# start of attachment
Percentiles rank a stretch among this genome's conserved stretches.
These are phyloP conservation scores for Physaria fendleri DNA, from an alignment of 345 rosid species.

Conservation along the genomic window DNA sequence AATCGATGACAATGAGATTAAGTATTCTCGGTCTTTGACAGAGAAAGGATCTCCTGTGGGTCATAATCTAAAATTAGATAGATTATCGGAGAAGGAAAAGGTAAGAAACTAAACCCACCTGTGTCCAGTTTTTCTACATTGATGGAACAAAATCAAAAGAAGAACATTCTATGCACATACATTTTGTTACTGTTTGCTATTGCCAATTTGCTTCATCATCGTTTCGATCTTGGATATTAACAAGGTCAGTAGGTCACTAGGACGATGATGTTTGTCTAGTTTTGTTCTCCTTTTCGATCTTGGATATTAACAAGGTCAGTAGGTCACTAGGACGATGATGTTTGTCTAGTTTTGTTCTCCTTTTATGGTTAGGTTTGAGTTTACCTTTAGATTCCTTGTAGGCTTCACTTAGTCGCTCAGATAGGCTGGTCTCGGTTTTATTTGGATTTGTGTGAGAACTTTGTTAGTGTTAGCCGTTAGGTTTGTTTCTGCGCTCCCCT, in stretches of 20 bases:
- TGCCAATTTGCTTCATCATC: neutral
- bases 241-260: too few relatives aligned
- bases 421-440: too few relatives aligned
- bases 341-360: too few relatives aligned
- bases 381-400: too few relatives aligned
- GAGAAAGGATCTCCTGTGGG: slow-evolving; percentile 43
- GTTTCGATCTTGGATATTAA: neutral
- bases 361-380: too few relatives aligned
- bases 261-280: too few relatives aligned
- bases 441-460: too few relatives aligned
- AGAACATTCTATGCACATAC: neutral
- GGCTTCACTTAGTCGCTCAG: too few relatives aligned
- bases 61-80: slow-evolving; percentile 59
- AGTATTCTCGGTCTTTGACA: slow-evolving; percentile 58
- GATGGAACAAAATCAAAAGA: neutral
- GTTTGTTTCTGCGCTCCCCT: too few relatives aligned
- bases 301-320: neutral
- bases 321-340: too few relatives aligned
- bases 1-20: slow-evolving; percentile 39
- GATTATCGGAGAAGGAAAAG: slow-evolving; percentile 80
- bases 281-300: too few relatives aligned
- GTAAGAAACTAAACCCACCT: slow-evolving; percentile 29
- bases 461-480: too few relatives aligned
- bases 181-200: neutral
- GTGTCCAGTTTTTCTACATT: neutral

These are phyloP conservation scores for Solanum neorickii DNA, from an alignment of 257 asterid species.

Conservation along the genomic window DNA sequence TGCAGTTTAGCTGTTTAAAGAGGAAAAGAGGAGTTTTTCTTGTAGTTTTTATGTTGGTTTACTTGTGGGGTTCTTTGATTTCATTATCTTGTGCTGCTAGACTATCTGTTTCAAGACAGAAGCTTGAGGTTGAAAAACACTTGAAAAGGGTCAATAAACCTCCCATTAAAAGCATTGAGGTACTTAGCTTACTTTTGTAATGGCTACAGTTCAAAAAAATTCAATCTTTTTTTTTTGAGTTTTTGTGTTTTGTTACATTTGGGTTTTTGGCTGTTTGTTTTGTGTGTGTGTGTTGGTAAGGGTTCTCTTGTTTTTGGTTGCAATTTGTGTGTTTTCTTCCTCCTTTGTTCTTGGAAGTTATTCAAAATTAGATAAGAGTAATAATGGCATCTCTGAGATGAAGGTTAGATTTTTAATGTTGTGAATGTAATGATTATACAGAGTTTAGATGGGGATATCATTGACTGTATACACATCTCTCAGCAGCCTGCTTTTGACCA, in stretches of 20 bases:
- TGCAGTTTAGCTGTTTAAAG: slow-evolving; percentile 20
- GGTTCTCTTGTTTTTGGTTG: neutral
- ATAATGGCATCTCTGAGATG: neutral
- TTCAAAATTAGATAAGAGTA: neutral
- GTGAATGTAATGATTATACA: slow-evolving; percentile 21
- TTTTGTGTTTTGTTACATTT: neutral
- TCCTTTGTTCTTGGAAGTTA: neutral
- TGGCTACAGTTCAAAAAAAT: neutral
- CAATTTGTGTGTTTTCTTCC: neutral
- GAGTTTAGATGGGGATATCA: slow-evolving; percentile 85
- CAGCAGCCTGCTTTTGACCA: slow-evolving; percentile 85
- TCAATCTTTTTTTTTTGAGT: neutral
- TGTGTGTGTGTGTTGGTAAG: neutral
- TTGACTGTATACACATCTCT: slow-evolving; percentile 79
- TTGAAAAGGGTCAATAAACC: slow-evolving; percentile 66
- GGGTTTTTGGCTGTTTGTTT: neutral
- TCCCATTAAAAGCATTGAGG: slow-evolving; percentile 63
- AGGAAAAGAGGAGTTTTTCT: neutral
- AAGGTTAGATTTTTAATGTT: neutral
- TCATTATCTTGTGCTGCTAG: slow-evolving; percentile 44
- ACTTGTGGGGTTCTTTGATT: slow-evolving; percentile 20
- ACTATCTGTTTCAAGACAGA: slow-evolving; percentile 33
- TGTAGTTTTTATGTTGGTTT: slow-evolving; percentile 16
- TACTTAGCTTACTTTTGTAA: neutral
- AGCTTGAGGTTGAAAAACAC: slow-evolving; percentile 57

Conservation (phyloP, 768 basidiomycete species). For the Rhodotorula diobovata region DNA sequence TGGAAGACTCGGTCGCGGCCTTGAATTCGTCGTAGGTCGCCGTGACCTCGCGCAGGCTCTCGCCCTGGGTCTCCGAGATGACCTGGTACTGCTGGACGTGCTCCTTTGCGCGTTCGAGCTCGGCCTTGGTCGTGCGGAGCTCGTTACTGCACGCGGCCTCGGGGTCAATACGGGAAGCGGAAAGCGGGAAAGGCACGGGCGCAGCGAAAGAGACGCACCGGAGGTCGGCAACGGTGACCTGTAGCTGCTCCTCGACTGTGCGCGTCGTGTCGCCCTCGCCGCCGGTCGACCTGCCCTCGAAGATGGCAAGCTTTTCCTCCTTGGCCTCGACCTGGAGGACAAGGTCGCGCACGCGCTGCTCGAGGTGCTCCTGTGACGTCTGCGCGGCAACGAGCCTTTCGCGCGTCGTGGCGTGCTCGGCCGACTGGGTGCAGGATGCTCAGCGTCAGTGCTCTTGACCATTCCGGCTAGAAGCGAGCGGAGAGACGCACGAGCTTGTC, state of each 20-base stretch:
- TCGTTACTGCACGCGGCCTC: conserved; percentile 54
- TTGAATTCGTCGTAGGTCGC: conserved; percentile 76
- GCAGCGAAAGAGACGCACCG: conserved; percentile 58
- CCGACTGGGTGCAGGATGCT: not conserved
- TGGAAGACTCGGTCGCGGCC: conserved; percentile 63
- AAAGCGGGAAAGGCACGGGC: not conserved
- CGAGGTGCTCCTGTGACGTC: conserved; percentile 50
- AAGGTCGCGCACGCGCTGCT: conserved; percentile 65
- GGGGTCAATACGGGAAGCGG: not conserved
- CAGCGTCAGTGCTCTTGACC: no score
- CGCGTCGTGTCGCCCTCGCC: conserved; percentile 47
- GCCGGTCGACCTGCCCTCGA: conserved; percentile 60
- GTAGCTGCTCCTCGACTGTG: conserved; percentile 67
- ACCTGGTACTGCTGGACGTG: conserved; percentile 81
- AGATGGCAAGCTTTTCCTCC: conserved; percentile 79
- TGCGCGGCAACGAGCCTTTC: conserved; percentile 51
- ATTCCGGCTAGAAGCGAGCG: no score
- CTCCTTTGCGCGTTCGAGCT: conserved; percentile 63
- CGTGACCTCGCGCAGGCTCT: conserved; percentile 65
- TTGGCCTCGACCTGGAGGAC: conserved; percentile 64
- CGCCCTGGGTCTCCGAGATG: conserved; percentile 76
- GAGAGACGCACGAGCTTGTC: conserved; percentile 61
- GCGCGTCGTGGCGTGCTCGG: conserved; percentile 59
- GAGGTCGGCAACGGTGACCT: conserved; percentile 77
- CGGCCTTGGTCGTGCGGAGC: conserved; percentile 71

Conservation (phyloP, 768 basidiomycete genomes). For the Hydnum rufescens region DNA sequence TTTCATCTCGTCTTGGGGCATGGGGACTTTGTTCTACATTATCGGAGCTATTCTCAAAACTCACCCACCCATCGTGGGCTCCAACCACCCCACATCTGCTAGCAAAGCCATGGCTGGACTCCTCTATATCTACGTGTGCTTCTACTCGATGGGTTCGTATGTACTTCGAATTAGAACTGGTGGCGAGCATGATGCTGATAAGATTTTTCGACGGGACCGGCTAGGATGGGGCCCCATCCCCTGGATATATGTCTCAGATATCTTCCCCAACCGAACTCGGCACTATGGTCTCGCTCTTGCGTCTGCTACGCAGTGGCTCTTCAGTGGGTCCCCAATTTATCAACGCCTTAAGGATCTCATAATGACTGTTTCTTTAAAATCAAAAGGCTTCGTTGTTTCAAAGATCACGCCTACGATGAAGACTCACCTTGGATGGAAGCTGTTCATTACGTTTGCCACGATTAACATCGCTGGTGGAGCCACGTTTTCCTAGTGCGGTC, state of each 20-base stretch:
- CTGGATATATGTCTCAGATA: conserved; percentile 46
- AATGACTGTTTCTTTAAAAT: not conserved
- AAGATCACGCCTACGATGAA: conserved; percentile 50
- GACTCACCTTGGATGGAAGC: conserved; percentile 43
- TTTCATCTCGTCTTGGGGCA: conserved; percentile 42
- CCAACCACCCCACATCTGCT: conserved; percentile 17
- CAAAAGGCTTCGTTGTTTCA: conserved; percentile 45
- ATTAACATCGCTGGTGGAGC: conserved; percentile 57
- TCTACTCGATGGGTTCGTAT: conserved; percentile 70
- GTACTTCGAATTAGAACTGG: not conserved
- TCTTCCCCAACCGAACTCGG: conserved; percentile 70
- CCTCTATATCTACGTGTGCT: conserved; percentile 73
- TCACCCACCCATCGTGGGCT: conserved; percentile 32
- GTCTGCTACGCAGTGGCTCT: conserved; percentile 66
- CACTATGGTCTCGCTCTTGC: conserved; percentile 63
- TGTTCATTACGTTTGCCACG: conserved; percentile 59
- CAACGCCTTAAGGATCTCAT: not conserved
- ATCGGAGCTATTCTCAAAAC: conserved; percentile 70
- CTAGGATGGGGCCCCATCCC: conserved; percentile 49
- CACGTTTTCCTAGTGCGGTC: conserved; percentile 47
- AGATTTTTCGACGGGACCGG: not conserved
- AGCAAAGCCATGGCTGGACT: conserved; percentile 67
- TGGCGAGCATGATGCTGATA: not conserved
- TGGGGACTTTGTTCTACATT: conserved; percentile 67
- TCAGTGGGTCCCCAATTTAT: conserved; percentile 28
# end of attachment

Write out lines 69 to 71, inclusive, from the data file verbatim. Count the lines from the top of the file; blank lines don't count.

- GTAGCTGCTCCTCGACTGTG: conserved; percentile 67
- ACCTGGTACTGCTGGACGTG: conserved; percentile 81
- AGATGGCAAGCTTTTCCTCC: conserved; percentile 79